I groaned. “What could be worse than a transfer?”
“Find someone you can trust.”
For decades, Eve and her fellow electorgs—part human, part machine—have worked on the quiet planet of Aarde, beating back toxic spores that threaten to poison the native people. When the new commander halts work right before a deadly spore release, Eve frantically plots to protect the villagers she considers friends and family.
On the run after an ambush, Quinn holds a secret that nearly got him killed. If only he knew what it was. Though the attack scrambled his memories, Quinn is sure of one thing—he can’t trust the electorgs. But they know information he desperately needs to puzzle out who wants him dead, and why.
With the fate of life on Aarde in the balance, the logic of joining forces with Eve overrides Quinn’s fears…and erupts into an attraction that could prove fatal for both of them.
Because the planet’s commander might just be Quinn himself.
Passages is on preorder & sale for .99 through February 5th.
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Before kids, Laurel Wanrow studied and worked as a naturalist—someone who leads wildflower walks and answers calls about the snake that wandered into your garage. During a stint of homeschooling, she turned her writing skills to fiction to share her love of the land, magical characters and fantastical settings.
When not living in her fantasy worlds, Laurel camps, hunts fossils and argues with her husband and two new adult kids over whose turn it is to clean house. Though they live on the East Coast, a cherished family cabin in the Colorado Rockies holds Laurel’s heart.
Find Laurel at:
Below are the bloggers participating in the Blog Tour for Passages. Each stop will have excerpts and tidbits about the science & fantasy, and a chance to win the tour prizes: a $10 Amazon eGC or a sign paperback of Passages. (Giveaway open to US/CAN)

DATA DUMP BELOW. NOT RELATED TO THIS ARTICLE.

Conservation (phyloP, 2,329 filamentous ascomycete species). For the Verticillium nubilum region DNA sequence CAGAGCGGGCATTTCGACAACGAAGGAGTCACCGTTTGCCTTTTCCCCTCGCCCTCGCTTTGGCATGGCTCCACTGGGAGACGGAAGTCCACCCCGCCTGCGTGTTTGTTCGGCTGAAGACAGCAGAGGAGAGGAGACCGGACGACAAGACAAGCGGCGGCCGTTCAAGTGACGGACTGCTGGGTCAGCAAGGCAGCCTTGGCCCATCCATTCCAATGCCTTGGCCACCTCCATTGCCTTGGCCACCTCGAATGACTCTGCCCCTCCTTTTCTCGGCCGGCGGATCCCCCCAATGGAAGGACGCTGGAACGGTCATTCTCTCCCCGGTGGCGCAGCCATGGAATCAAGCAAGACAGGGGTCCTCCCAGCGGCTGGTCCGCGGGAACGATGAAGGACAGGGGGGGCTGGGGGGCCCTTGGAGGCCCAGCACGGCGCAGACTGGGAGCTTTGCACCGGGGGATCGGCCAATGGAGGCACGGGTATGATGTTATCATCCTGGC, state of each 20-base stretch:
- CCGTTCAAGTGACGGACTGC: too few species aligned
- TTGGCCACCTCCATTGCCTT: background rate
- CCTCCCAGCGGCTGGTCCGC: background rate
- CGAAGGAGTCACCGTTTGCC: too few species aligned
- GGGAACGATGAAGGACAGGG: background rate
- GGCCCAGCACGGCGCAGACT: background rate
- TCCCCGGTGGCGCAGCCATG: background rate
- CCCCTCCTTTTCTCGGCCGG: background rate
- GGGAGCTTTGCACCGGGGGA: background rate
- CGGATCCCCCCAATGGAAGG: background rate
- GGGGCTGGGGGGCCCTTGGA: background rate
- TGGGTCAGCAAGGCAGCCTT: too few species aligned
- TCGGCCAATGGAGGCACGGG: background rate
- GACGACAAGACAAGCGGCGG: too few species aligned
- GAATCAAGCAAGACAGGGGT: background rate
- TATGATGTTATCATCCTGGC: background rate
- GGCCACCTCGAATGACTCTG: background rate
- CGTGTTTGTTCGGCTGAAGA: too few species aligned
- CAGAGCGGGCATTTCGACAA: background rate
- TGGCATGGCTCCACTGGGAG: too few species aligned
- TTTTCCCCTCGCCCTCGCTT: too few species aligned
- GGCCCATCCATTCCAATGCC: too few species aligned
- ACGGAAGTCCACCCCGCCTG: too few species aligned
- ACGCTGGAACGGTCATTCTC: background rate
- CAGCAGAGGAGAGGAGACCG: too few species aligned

Links will be active on the date listed.
Jan 27: Goudrogen Crystals on Jessica E. Subject’s Happily Ever Afters Across the Universe Click here to read.
Jan 29-31: Thermophiles on The Multiverses of Liza O’Connor Click here to read.
Jan 29: Author Interview with Mia Jo Celeste on Other World Diner Click here to read.
Jan 30: Moons and Rising Waters with Laurie A. Green on Spacefreighters Lounge Click here to read.
Jan 31: Creating a Character’s Home Planet—in a Red Dwarf Star System on Pippa Jay’s Adventures in Scifi Click here to read.
Jan 31: What kind of a book is it? With Kira Decker on Toni Decker Books Click here to read.
Jan 31: Lacuna, a Bit of Realism, a Bit of Magic on Author J. C. Nelson’s Urban Fantasy and More Click here to read.
Feb 1: Resolving your story problems…including knocking out a pesky spore? on Riley Moreland’s Whiskey With My Book Click here to read.
Feb 3: What do you think of when I say “cyborg”? on Veronica Scott’s Science Fiction & Fantasy Blog Click here to read.
Feb 4: The Mystery of Transporters on Heather Massey’s The Galaxy Express Click here to read.